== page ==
Mutation in standard conditions and samples were sent

Mutation Validation and Co-Segregation Analysis

Sanger sequencing in forwarding and reverse directions was performed to validate the candidate variants found in WES and then segregation analyses were performed in the family. The primers were designed by Primer3.0 (http://bioinfo.ut.ee/primer3-0.4.0) web-based server (Table 2). We checked out the lack of SNPs in the genomic region corresponding to the 3? ends of primers by looking through the dbSNP database. The primers specificity was checked by the in-silico-PCR tool in UCSC genome browser and Primer blast of NCBI genome browser and finally, the PCR was utilized in standard conditions and samples were sent to Sanger sequencing.

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Results

Clinical features

We identified an Iranian family affected by multiple complex phenotypes ranging from CHD, atrial septal defect (ASD), thyroglossal sinus to refractive errors of the eye and meatal stenosis. The proband (III.1), a 14-year male, affected with ASD and Thyroglossal sinus. Both parents were assessed for the relevant clinical features but we could not detect any relevant symptoms. Physical examination demonstrated ASD in the patient (Table 1). The family history examination clarified that the patient II2 has the same condition. The II.4 sample, in spite of carrying the mutation, indicated no obvious phenotype implying the reduced penetrance in this condition.

All family members were recruited for further physical examination and all gathered records have been reported in table 1.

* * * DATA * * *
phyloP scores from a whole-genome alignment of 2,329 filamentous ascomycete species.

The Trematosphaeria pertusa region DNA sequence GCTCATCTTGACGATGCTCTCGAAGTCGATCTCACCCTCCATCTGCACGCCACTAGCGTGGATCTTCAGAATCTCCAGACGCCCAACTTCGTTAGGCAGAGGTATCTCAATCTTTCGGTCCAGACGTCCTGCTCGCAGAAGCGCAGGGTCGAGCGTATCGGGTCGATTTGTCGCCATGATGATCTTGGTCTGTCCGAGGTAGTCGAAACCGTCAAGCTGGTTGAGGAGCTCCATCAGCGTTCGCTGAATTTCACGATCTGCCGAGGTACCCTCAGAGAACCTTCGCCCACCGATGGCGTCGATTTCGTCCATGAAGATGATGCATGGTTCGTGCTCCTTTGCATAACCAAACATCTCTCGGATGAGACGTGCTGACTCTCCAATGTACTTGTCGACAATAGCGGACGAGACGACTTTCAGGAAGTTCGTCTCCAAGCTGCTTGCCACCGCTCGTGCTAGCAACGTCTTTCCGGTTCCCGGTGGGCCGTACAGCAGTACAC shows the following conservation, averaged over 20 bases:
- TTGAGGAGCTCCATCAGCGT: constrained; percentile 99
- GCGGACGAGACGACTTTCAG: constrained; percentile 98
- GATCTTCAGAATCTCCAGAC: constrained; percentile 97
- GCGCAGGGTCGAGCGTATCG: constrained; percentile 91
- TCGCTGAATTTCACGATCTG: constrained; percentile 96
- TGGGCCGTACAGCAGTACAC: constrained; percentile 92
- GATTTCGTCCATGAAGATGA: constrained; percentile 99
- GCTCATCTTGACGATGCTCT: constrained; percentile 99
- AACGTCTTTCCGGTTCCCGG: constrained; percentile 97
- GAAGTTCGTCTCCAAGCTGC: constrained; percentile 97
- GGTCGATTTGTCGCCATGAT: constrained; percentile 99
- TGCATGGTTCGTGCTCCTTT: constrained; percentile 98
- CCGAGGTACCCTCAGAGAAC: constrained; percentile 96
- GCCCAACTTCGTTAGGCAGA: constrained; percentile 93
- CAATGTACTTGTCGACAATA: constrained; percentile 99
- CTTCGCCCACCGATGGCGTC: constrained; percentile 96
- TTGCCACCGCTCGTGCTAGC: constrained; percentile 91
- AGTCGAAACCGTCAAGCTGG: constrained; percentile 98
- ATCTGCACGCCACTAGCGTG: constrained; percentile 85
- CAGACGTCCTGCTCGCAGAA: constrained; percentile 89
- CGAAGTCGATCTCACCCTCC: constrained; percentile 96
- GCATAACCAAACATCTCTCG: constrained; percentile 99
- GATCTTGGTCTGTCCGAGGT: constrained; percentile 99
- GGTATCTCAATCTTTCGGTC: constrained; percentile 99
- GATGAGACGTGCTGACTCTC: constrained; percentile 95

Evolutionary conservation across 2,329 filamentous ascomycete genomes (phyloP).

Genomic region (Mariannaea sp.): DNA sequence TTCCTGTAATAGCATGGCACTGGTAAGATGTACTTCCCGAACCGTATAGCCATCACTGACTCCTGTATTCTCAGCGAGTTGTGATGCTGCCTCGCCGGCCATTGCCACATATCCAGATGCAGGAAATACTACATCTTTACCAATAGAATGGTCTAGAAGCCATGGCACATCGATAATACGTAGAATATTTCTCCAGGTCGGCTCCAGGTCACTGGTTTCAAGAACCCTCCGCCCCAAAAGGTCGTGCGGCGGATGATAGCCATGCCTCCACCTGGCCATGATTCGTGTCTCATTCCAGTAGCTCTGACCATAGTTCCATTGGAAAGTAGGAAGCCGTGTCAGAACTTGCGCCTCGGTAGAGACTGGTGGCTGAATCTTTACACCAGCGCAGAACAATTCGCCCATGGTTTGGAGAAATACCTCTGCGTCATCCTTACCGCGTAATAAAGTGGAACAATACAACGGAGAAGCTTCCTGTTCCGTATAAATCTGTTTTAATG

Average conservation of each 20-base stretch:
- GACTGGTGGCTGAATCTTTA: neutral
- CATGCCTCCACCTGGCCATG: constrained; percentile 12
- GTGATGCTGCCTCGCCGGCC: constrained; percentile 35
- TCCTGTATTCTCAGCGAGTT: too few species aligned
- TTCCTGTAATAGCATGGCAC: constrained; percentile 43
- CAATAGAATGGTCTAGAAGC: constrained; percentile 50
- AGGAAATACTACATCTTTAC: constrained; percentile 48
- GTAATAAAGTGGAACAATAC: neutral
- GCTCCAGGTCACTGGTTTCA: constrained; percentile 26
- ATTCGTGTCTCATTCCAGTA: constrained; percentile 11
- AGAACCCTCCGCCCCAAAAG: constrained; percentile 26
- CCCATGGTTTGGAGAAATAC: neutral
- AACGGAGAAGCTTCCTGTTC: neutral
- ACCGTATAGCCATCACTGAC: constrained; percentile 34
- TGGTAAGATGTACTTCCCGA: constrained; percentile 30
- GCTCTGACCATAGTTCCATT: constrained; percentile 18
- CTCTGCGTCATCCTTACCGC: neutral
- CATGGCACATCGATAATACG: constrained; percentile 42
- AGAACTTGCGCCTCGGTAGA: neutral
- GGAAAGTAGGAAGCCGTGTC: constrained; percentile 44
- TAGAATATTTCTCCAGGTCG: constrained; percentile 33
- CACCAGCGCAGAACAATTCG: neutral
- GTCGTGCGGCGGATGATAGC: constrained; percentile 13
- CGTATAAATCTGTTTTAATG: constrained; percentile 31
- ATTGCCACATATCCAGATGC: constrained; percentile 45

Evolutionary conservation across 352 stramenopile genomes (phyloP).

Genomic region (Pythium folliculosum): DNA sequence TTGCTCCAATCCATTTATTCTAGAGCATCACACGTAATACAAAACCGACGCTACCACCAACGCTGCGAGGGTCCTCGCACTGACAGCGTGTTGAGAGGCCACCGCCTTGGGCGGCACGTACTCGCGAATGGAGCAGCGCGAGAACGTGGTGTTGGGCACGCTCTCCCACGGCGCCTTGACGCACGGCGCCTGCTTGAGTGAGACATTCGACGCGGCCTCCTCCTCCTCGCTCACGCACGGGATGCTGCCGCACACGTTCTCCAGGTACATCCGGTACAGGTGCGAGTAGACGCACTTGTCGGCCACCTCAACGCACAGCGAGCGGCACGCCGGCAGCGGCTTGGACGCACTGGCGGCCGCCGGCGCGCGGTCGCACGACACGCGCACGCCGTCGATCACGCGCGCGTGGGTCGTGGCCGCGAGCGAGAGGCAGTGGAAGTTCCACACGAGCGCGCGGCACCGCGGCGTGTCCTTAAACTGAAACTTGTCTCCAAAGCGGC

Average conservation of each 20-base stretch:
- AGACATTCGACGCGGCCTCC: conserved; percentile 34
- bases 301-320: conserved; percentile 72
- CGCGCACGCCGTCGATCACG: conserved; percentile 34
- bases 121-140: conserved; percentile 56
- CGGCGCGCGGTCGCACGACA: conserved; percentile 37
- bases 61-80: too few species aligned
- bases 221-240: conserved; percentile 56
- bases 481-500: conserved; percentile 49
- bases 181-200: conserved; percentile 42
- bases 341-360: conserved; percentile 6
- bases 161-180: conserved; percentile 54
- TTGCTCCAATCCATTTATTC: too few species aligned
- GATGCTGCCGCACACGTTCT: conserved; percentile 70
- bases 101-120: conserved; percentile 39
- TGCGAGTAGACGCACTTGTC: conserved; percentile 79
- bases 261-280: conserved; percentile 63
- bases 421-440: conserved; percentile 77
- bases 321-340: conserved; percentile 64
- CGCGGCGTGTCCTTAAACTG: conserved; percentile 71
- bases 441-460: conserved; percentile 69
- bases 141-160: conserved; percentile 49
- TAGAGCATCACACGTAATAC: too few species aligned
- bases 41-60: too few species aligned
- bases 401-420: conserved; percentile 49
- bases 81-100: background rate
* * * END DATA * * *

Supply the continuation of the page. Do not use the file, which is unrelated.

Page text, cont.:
Genetic Analysis

It is postulated that the pedigree may represent an autosomal dominant inheritance with reduced penetrance. To elucidate the underlying genetic cause(s), genomic DNA was obtained from the patient and analyzed by whole exome sequencing (WES). The novel mutation was confirmed by Sanger sequencing (Figure 1.B).

The detected SNVs and deletion/insertions were analyzed by several filtering methods. 66109 variants were found in the exome of the proband after alignment and SNV calling. After several exclusion processes by using of dbSNP132, 1000 Genomes Project, Exon Sequencing Project (ESP), and ExAc databases, thirteen variants were identified and then prioritized by patients’ phenotype. Eventually, tally with the patient’s phenotypes, a novel variant was identified that shared by two affected and one carrier family members (II2, III1, II4) but not observed in other healthy parent or normal control (II5).

In the same statement, of the 1187 variants, 13 were ranked using three database tools (Provean, Mutation Taster, Sift) and finally, among the thirteen variants, a unique variant was opted as a pathogenic mutation of this unique family based on patient’s phenotype by utilizing CentoMD (https://www.centogene.com) and ClinVar. (https://www.ncbi.nlm.nih.gov/clinvar/) (Figure 1.C).

Samples from the available members of the SH1190831 family were subjected to Sanger sequencing to confirm the candidate variant of MYH6 gene. The polymerase chain reaction (PCR) products were sequenced by ABI 730XL, using the conventional capillary system, and then the Sequences were analyzed by Genome Compiler online tool to identify the alternations.

To find the main cause of CHD in the proband by known genetic mutation(s), based on proband phenotype, we especially focused on the 42 genes that have critical roles in CHD etiology and revised our strategies with a filter of pertinent variants in these genes (Supplementary Table 1). The single patient analysis excluded the possibility of a known causative gene that underlies CHD.

 

Discussion

Atrial septal defects (ASD) belong to a group of CHD that allow communication between the left and right sides of the heart although the communications include several distinct defects in the cardiac terminations of the pulmonary veins (sinus venosus and coronary sinus defects) and in the interatrial septum (atrial septal defects). ASDs, based on the defected gene, have been classified into several groups. The mutations in various genes have been associated with atrial septal defects, for instance, mutations in NKX2-5, GATA4 and TBX5, and MYH6 (14).